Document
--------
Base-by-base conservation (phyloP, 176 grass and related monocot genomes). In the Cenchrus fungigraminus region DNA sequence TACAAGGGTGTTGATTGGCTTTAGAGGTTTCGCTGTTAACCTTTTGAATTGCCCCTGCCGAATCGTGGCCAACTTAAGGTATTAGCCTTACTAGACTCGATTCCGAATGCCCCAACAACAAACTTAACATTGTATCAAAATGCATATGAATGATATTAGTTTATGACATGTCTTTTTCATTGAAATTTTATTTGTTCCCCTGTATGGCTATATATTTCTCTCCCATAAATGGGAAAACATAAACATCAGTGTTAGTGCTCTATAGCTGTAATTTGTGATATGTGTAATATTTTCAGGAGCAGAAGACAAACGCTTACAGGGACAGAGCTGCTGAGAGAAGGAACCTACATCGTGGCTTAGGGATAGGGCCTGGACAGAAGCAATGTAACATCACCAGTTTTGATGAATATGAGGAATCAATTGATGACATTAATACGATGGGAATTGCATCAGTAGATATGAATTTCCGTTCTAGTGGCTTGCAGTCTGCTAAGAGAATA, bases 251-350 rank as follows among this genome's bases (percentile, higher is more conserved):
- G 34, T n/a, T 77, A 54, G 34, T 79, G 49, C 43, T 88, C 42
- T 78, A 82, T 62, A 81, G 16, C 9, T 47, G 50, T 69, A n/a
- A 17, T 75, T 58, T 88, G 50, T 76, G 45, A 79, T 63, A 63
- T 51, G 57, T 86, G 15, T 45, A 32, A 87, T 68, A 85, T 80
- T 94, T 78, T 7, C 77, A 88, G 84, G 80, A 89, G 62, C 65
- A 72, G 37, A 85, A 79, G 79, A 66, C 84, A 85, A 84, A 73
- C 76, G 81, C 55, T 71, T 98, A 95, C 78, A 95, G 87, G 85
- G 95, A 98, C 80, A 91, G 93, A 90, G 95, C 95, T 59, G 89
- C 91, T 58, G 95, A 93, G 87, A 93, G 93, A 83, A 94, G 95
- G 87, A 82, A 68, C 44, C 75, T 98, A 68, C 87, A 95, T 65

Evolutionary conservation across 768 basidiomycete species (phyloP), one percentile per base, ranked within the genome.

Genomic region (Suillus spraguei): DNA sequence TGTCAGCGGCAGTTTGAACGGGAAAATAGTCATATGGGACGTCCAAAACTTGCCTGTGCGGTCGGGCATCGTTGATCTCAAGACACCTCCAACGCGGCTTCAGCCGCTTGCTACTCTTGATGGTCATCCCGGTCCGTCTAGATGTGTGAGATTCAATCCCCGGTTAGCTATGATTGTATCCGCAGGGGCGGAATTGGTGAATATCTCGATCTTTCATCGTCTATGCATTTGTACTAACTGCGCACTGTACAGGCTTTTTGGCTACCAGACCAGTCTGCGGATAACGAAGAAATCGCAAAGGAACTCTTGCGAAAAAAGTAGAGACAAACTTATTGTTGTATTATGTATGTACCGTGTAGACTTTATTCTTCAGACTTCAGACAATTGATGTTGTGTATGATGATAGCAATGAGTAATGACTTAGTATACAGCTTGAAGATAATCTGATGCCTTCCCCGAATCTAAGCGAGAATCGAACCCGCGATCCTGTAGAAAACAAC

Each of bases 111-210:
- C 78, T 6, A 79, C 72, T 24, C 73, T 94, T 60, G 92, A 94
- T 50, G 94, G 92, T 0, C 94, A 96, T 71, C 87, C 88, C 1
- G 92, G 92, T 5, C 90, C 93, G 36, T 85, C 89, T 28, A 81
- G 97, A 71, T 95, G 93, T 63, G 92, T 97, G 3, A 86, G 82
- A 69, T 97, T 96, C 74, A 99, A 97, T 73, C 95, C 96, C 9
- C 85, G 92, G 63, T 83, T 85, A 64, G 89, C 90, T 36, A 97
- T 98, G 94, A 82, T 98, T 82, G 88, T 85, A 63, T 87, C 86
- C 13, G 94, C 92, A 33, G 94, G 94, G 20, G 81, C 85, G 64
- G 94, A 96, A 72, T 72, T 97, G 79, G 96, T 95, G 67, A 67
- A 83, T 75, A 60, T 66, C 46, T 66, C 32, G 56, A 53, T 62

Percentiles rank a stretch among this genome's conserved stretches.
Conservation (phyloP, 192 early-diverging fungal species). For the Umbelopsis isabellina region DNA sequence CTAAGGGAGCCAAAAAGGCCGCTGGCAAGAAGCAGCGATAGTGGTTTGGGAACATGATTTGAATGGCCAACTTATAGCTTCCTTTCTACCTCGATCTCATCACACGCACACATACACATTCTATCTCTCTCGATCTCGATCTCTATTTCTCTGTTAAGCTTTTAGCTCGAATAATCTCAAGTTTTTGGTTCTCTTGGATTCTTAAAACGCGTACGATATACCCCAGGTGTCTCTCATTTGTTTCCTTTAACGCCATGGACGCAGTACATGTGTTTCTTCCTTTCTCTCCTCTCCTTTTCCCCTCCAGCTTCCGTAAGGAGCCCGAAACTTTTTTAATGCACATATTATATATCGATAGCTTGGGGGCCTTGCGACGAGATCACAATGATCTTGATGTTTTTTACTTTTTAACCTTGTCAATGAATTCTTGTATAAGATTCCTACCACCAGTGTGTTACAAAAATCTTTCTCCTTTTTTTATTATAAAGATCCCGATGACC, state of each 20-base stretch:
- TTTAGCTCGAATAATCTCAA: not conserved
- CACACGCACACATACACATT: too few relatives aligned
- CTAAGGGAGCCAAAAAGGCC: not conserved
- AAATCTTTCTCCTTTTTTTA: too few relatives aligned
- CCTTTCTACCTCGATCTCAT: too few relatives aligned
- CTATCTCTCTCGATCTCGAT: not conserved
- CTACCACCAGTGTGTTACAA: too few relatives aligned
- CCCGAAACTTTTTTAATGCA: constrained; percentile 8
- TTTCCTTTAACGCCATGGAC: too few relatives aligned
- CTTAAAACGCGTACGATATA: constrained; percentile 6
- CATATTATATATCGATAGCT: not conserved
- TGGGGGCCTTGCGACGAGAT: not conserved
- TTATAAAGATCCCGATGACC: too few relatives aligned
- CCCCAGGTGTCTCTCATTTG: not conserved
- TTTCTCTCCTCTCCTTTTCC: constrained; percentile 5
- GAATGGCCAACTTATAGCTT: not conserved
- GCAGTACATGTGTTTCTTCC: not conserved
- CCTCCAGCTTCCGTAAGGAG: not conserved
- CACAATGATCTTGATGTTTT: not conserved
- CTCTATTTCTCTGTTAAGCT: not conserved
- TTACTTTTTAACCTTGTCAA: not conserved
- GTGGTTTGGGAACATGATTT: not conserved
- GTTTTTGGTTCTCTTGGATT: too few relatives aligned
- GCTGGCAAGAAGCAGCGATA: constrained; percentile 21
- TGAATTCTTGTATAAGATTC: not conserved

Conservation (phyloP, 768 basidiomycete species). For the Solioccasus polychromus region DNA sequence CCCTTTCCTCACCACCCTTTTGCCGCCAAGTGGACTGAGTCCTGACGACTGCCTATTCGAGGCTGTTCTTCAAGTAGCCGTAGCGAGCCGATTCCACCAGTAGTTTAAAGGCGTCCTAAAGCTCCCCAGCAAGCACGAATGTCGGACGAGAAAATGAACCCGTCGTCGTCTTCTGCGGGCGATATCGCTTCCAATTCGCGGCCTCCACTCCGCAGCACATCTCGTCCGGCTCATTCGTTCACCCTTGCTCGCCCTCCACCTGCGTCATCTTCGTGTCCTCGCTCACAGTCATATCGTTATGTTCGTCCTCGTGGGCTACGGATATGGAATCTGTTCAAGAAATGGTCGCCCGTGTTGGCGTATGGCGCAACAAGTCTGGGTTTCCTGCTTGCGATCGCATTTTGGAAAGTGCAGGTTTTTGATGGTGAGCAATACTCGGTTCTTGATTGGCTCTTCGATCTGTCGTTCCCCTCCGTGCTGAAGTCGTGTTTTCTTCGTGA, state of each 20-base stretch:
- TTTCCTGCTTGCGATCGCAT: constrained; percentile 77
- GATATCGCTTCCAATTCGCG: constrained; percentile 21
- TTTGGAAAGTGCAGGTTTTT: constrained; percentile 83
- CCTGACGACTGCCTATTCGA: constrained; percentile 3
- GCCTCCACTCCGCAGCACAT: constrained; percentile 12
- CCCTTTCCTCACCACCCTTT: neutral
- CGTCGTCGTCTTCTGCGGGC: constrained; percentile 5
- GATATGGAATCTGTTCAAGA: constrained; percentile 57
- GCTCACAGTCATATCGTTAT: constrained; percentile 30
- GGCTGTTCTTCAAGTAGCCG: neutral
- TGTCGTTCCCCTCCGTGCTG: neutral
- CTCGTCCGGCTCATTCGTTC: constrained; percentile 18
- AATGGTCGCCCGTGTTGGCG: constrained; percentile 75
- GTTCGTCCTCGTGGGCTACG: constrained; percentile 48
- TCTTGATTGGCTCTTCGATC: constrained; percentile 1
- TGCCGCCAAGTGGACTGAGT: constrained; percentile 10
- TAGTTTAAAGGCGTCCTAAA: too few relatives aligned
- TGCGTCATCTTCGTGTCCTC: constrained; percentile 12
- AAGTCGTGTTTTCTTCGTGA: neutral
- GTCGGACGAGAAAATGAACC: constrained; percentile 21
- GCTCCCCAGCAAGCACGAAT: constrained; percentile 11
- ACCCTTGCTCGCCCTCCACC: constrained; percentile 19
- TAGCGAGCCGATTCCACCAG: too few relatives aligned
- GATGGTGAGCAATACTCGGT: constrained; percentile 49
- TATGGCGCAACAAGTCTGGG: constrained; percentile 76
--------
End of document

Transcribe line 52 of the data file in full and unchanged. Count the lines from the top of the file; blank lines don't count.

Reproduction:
Conservation (phyloP, 768 basidiomycete species). For the Solioccasus polychromus region DNA sequence CCCTTTCCTCACCACCCTTTTGCCGCCAAGTGGACTGAGTCCTGACGACTGCCTATTCGAGGCTGTTCTTCAAGTAGCCGTAGCGAGCCGATTCCACCAGTAGTTTAAAGGCGTCCTAAAGCTCCCCAGCAAGCACGAATGTCGGACGAGAAAATGAACCCGTCGTCGTCTTCTGCGGGCGATATCGCTTCCAATTCGCGGCCTCCACTCCGCAGCACATCTCGTCCGGCTCATTCGTTCACCCTTGCTCGCCCTCCACCTGCGTCATCTTCGTGTCCTCGCTCACAGTCATATCGTTATGTTCGTCCTCGTGGGCTACGGATATGGAATCTGTTCAAGAAATGGTCGCCCGTGTTGGCGTATGGCGCAACAAGTCTGGGTTTCCTGCTTGCGATCGCATTTTGGAAAGTGCAGGTTTTTGATGGTGAGCAATACTCGGTTCTTGATTGGCTCTTCGATCTGTCGTTCCCCTCCGTGCTGAAGTCGTGTTTTCTTCGTGA, state of each 20-base stretch: